PositiveLambda LiteraryWhile [Schulman\'s first crime novel] The Sophie Horowitz Story was set during the conservative Reagan era amid the escalation of the AIDS crisis, Maggie Terry is concerned with hyper-contemporary issues such as the Trump presidency and movements such as Black Lives Matter. This melding of classic form with contemporary concerns indicates not only a revitalization but a reconstruction of the lesbian crime genre ... the initial premise of the genre collapses, and in its place Schulman constructs a different kind of story, one in which victimhood is reversed and the protagonist must become accountable for her actions and privilege. Schulman tackles the topic of NYPD police brutality head-on ... if there were a Venn diagram for privilege, Terry would be at the center. She represents the force of oppressive power. She is a WASP from the \'rotting privileged class.\' She is infused with \'privilege, arrogance, and superiority.\' To top it all off Terry is notably blonde, attractive, white, and normative looking. Schulman lays it on pretty thick, and doesn’t hold back her contempt for the ignorance and entitlement stereotypically associated with the upper class ... Traversing the personal to the sociopolitical, Shulman’s latest offers a strikingly rich portrait of lesbian identity, as well as a smart treatise on how an once righteous \'outsider\' can end up at odds with the vital ideals of justice and equity for those who need it most.
RaveLambda LiteraryGurba approaches these topics with ample doses of dark humor, and I found myself both laughing and cringing from page to page. Gurba’s experience as a spoken word poet shines through in her colloquial quips and clever turns of phrase. It’s not an easy feat to inject wit into such a heavy subject matter, but Gurba does so with tact ... Gurba offers an alternative narrative in which meanness, hardness, and bluntness are valid and valuable responses to patriarchy, oppression, and violence ... There is no subtlety or euphemism here, only stark realities. In Mean, Gurba is offering readers an alternate take on victimization and trauma.
Anne Garréta, Trans. by Emma Ramadan
MixedLambda LiteraryIt’s a calculated, punishing way of approaching the topic of longing and it’s fulfillment. Garréta’s parameters ironically bar her from constraint, as she writes mechanically, without looking back or editing her work ... Despite her earnest attempts at intellectualization, desire is too unruly to be neatly categorized ... Garréta’s desire for queer love outside of hetero social norms aligns with the ultimate philosophy behind the creation of her book. Not One Day refuses to follow the rules it’s been assigned. Just as Garréta revels in 'the situations of secrecy homosexuality may involve,' she gleefully obscures the mechanics of her own creation.
RaveLambda LiteraryI trusted Myles to take me on an engaging journey, and perhaps even change my tepid feelings about man’s best friend. Myles did both of those things, as well as redefined my concept of what a memoir can be, as Afterglow is a multi genre tapestry seen through the perspective of both human and dog ... The attempt to translate the written word into a type of meditation is mesmerizing. Myles defies conventional narrative in the pursuit of enlightenment: the pure and heightened perception of the dog ... Myles ultimately succeeds in honoring Rosie’s life not through sentimental reflections or expositions of grief, but by embodying the wisdom of the dog: to breathe in every smell on the street, and to be here, now.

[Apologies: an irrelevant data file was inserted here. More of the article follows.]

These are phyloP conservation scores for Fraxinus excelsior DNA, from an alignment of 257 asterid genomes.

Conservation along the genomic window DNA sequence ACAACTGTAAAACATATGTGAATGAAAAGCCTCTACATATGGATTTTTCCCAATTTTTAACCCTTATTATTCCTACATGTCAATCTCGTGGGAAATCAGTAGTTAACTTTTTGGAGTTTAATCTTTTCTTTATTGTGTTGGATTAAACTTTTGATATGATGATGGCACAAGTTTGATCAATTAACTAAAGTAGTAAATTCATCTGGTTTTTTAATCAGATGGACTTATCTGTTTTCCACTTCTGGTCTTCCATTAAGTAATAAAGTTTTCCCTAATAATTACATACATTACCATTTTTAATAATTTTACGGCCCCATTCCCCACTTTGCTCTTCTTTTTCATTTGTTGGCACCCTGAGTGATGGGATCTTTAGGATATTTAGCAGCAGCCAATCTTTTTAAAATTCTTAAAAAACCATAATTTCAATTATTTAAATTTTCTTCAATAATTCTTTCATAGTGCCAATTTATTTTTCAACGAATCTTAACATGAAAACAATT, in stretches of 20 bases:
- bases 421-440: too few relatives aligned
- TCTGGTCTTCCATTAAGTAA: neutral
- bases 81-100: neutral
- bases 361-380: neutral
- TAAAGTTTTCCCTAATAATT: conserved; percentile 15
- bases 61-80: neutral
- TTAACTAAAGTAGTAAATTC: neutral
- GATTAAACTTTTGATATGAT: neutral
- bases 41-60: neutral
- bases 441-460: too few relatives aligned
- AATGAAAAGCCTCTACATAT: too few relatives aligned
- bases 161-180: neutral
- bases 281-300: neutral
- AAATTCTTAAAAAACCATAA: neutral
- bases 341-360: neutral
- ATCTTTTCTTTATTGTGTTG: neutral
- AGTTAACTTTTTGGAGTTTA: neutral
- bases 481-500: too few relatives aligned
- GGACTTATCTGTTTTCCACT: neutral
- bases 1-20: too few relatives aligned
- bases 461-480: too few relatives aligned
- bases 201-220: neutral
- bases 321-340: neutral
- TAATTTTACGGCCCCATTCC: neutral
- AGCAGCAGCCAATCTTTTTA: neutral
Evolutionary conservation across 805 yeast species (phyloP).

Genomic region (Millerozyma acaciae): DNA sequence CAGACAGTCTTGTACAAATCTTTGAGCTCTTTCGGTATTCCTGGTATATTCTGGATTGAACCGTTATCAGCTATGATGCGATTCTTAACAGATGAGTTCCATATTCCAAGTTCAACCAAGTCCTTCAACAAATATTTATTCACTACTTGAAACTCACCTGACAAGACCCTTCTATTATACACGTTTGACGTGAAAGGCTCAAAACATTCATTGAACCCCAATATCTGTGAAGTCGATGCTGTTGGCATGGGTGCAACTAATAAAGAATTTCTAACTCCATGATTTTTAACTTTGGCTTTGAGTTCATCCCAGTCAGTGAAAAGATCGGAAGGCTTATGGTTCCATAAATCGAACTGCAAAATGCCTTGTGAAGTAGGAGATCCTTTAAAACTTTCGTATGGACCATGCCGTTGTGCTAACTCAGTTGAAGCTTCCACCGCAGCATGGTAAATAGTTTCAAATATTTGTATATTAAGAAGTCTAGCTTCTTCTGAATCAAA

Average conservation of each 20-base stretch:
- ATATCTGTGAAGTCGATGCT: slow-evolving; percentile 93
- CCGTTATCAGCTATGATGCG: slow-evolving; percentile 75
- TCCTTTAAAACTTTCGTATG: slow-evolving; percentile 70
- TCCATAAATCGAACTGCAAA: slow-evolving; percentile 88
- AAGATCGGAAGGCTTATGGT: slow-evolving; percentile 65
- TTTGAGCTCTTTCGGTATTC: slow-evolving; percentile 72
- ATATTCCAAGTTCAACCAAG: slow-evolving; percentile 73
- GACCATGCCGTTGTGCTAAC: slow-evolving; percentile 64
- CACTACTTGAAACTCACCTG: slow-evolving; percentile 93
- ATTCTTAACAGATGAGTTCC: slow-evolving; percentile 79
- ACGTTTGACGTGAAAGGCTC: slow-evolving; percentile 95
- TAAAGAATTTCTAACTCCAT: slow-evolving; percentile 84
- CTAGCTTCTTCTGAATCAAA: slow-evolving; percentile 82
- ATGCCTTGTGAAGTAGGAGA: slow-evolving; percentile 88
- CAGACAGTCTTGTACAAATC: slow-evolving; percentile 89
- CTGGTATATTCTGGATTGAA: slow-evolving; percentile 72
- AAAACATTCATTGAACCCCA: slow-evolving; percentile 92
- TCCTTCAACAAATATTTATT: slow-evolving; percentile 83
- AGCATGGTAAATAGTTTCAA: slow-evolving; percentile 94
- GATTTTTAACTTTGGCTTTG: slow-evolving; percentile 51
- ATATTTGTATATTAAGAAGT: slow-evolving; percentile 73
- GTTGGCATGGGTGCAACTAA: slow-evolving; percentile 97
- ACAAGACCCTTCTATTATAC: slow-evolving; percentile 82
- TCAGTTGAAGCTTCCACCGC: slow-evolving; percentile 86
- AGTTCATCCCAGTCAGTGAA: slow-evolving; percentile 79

PositiveElectric LiteratureGerard offers us personal essay and reportage side-by-side sans judgment or critique, leaving us to draw our own conclusions ... She inserts herself into her stories in both highly personal ways and as a second party observer, leaving the reader with a map of her internal landscape as well as a Floridian topography. The combined effect is a bird’s eye view of the state at large. In Gerard’s work, the body is made of star stuff. The personal is political.
Lesley Nneka Arimah
PositiveThe RumpusArimah’s endings are frequently ambiguous. Freedom is not always synonymous with happiness, and sometimes her characters fail in their attempts at forging their own paths. These characters are both foolish and mighty. They may not really know what they’re doing, but they’re tough and they won’t back down. In our current political climate with its rampant animosity towards immigrants, Arimah offers a humanizing portrait of both the Nigerian citizen and first generation young female immigrant. She showcases their flaws, their desires, their victories, and their attempts at carving out a place in a country whose customs and values diverge from that of their heritage.
Deb Olin Unferth
PositiveElectric LiteratureUnferth is a master of comic darkness punctuated by a glimmer of hope ... Voltaire’s message that we must 'cultivate our garden' despite continual and senseless setbacks is prevalent throughout Unferth’s collection. By the end of each story, Unferth’s characters, despite constant humiliations and degradation, manage to pick themselves up. They exercise their offbeat power and savor small victories amidst the erasure imposed upon them. In Unferth’s world, moving forward is an act of fortitude.
PositiveElectric LiteratureIn this darkly comedic feud between anarchists and capitalists, Zink lays bare how the aesthetics of idealism are appropriated by corporate opportunists and subsequently fed to an unwitting and unquestioning public. As the title suggests, this novel is both addictive and jolting before leaving a final harsh, corrosive taste.